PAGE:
Tuesday, February 17, 2015

Part 12: Monitoring Goals in vRealize Operations Manager 6.0

In the past I have written about vCenter Operations / vRealize Operations policies and how they play an important role in the way the analytics and capacity engine run to process the collected metrics in your environment. 

With the release of vRealize Operations Manager 6.0, the policies do not change much, however the way you configure them has changed a bit. With the introduction of a number of third party management packs and vROps treating all the objects as FIRST CLASS CITIZENS, it is important that with each management pack you have a specific set of policy which would define the monitoring criteria for a particular object being monitored by vRealize Operations. For instance, if you install a NetApp management pack or an EMC Storage Analytics management pack, then, you should either define your monitoring goals for the objects it brings into the system for monitoring or a better option would be to get this as a pre-defined policy from the management pack vendor. In this case, EMC or NetApp would be in a better position to tell you as to what are the things to monitor on their storage array than VMware. 


While all this sounds simple, this might end up to be pretty complex for someone who is using the solution for the first time or might not have expertise on the solution and the related management packs. Most of the customers using vCOps and now vROps have vague idea about how these policies work in the background and hence it becomes important that the management pack provider gives a canned set of rules or a questionnaire of some sorts to help you monitor the resources in an efficient manner. Since VMware vCenter itself is a solution being monitored by vROps, VMware provides the canned policies which can be used to monitor a VMware vSphere environment. In order to help you customize these policies in a most simplistic manner, the vCenter solution pack comes with a configuration wizard which helps you modify the default policy to the best of your requirement. This wizard is labeled as "DEFINE MONITORING GOALS".


Let me add a new vCenter in my lab instance and I will show you how this wizard looks like:-



  • Launch the vROps Product UI.

  • Click on Administration -> Solutions

  • By default you will see the VMware vSphere as one of the solutions. On this screen you can click on the plus sign to add a 3rd party management pack by clicking on the GREEN + symbol.

  • For us since we are just adding a vCenter Adapter we will click on the configure icon just next to the + symbol.






















  •  Once you get the screen to configure an adapter, provide the adapter name, description, IP address of the vCenter and the credentials as shown below.




  • Once you click on save settings you will get a certificate warning from the vCenter. Click on OK.


  • Now click on Next and Click on the Yes to confirm the changes.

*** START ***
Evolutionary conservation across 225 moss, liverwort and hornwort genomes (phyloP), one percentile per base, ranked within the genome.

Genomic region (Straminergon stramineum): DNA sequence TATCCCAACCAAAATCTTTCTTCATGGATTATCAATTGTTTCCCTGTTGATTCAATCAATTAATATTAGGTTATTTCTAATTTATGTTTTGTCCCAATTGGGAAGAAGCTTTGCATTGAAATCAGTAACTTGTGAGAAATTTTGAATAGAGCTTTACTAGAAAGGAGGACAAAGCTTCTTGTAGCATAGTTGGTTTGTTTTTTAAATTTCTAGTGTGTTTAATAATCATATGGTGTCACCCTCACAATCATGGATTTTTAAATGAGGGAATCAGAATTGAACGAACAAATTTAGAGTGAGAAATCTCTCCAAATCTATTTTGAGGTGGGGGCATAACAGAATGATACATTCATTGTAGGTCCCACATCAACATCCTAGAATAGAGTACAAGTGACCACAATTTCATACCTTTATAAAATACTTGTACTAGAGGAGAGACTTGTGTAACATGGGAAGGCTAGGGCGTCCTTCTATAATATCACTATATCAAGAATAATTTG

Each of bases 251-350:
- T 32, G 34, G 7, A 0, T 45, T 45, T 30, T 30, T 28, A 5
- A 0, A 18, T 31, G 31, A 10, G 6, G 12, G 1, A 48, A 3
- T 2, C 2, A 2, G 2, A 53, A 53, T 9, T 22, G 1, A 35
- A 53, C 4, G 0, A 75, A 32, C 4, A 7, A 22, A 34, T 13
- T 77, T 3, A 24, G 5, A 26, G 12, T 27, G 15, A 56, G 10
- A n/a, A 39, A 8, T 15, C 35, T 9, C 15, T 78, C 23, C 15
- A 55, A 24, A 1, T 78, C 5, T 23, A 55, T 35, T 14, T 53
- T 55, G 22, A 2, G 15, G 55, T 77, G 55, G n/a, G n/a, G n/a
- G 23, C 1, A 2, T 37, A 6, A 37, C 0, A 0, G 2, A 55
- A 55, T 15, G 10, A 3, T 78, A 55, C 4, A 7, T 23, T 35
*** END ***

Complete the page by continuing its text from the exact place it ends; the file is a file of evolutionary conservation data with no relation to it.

• Now you get to the screen of DEFINING THE MONITORING GOALS





Answer these objective type questions and your policy will be defined as per your preferences here. Please remember that it is not an easy process to change these preferences once you have selected and clicked on finish (I will talk about the process in my next post). Hence, it is recommended that you make up your mind before registering your responses. Let me quickly explain these settings for the benefit of someone complete new to vROps.


Ques 1 - Which objects do you want to be alerter on in your environment?

Meaning - This one is pretty simple. With this you chose whether you want to monitor every object discovered by this adapter or just want to monitor virtual machines.


Ques 2 - Which types of alerts do you want to enable?

Meaning - The answer to this one would depend on whether you want to get alerted for efficiency and risk related issues in your environment or would you just want the alerts which need your immediate attention. Remember, Health denotes immediate problems, Risks are future issues and Efficiency is Optimisation Opportunities. If I was you I would just worry about Health Alerts.


Ques 3 - Do you want to Overcommit CPU & Memory in your environment?

Meaning - In a nutshell this option effects the Capacity and Time remaining results since any type of overcommitment will allow you to assign more logical or virtual resources as compared to what you have available at the physical layer.


Ques 4 - Do you want to include Network and Storage I/O when analysing capacity and workload.

Meaning - This is related to resources for which vROps will never have accurate allocation figures, hence if you select any of these options apart from the first one, Demand would be used to calculate the VM and Time Remaining values.


  • Click on Next when you are done and then click on finish.



Congratulations! You have successfully configured the vCenter Adapter to monitor your vCenter Server with specific monitoring goals. As I mentioned before, any changes to the policy now cannot be done through this wizard. You would have to manually edit the policy now to make changes or you could use my next post where I will tell you a hack which will allow you to re-run this wizard once again.

Till then.. Stay Tuned.



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